- The holiday season, when consumers are primed to spend on everything from gifts to charities, is an active time of year for scammers.
- This post offers tips on how to protect yourself from scams on gift cards, shopping, social media, and more.
‘Tis the season… for scamming?
You might think the bad guys would want a little peace and quiet around the holiday season, but that’s not the case. As consumers open their pocketbooks in the weeks ahead, they may be even more at risk than usual. As the FBI’s Los Angeles Bureau wrote in a warning released November 30, during the 2022 holiday shopping season, the bureau’s Internet Crime Complaint Center received reports from almost 12,000 victims resulting in losses over $73 million.
The FBI breaks down the possible risks into a few categories: online shopping scams, social media shopping scams, gift card scams and charity scams. In this post, we’ll outline what you should look for, and ways to protect yourself.
Online Shopping Scams
Be wary of deals that seem too good to be true. Those include deals on brand names you know, but at prices that are just too low to be real.
The FBI also says to “steer clear of untrustworthy sites or ads.” One helpful tip from Virginia’s attorney general: secure web sites always begin with “https.”
Another, from Connecticut’s Department of Consumer Protection: If you’d like to buy something from a company you don’t know, you might be able to get a sense of how reputable it is by googling its name plus words like “scam,” “complaint” or “review.” Also, don’t make any financial transactions, including banking or shopping, when you’re using a WiFi hotspot or a public network.
And don’t forget that when you pay for purchases with a credit card, you have some protection if your account is compromised. Monitor your card activity often, at all times of the year, to make sure all the transactions are ones you’ve made, and dispute anything suspicious with your card issuer.
Social Media Shopping Scams
Consumers should be wary of social media posts that appear to offer vouchers or gift cards. Some may look like holiday promotions or contests or may seem to come from known contacts. These scams may entice you to enter a survey, which will collect your personal information, or make a purchase, which will compromise your financial information.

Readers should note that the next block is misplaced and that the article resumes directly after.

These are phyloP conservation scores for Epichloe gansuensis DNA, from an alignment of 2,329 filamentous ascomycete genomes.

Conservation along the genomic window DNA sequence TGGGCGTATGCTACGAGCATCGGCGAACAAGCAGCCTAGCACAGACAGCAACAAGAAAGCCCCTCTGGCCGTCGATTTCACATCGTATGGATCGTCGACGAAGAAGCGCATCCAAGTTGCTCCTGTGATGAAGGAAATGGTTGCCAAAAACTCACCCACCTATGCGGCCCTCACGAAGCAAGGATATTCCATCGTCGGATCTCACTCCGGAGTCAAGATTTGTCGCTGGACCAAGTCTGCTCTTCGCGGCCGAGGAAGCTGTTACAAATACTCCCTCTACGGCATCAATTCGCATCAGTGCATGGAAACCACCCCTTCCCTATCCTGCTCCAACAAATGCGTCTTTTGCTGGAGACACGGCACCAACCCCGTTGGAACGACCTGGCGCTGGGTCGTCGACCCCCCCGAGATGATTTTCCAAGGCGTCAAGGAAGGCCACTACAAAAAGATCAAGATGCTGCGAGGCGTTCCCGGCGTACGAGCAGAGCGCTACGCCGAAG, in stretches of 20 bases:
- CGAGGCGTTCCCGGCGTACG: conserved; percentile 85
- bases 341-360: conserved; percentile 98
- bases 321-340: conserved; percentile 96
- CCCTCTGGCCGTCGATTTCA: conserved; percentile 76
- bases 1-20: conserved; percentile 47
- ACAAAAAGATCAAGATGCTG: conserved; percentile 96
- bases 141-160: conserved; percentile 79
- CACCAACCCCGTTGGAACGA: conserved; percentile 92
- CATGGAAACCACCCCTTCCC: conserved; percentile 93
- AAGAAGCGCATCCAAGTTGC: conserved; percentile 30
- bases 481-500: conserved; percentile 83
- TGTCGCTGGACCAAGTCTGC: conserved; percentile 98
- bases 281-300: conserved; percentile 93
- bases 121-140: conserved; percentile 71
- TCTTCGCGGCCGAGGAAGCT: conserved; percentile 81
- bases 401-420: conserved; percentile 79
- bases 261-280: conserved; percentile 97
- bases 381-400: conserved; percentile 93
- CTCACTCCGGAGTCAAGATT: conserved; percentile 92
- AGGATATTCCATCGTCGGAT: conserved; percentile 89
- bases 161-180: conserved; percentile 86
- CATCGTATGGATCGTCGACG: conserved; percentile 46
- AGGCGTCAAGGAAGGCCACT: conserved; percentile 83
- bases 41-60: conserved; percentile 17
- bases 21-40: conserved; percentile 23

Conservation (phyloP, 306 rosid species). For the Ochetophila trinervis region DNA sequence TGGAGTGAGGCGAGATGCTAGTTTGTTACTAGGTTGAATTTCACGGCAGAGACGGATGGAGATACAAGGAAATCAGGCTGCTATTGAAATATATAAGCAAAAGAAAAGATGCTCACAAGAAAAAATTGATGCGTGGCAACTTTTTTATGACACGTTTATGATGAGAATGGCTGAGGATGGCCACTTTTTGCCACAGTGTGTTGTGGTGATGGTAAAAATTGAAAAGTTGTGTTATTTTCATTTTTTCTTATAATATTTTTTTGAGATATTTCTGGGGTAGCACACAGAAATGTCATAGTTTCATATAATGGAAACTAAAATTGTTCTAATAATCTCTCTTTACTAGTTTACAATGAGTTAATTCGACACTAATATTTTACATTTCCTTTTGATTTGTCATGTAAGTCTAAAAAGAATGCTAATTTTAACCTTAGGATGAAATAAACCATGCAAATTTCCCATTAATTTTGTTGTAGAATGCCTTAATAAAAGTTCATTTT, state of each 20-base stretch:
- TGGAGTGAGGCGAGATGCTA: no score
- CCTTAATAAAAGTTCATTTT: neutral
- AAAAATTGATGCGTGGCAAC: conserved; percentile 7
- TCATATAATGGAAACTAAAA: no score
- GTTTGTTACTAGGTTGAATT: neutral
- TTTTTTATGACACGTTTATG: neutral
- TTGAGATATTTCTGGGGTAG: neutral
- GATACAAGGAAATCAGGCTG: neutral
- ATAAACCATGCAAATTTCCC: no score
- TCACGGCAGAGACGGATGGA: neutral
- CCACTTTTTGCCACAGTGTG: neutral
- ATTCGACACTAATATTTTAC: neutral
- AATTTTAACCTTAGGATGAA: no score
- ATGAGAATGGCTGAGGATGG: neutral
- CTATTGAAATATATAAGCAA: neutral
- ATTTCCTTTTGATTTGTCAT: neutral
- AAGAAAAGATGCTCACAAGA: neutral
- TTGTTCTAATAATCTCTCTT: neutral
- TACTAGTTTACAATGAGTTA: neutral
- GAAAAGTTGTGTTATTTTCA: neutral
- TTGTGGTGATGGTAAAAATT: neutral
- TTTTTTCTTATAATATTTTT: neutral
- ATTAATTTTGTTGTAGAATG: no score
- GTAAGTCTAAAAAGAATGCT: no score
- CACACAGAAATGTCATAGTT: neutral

You may also want to review our overall tips for staying safe online — and make extra sure that your children aren’t doing anything on the computer that could jeopardize your privacy or finances.
Gift Card Scams
If someone asks you to purchase gift cards, say for a business function or a charity, don’t do it! Also, don’t share the numbers from any gift cards you’ve purchased for your own use. If you think you’ve been approached to be part of a scam, you can report it at ReportFraud.ftc.gov.
When you’re buying physical gift cards from a store, be extra careful that the card’s numbers are hidden from view, and that its packaging is not tampered with. Some scammers have been known to take down the numbers of unactivated gift cards, then wait until they are loaded with money before “draining” the funds.
“Charity fraud rises during the holiday season, when individuals seek to make end-of-year tax deductible gifts or are reminded of those less fortunate and wish to contribute to a good cause,” the FBI says. If you want to give, it’s best to stick with charities you know.
If you’ve heard from a charity that you don’t already know, and it seems legitimate, you can consult Charity Navigator or Guidestar. Both resources will give you lots of information about the charity’s mission, finances, and more. In addition, most states have registration databases for legitimate charities, which you can check if you’re unsure.
In conclusion, take our advice and protect yourself this season. Be extra careful, whether you’re pulling out your wallet or clicking “buy now.” You’ll have a much nicer and safer holiday.
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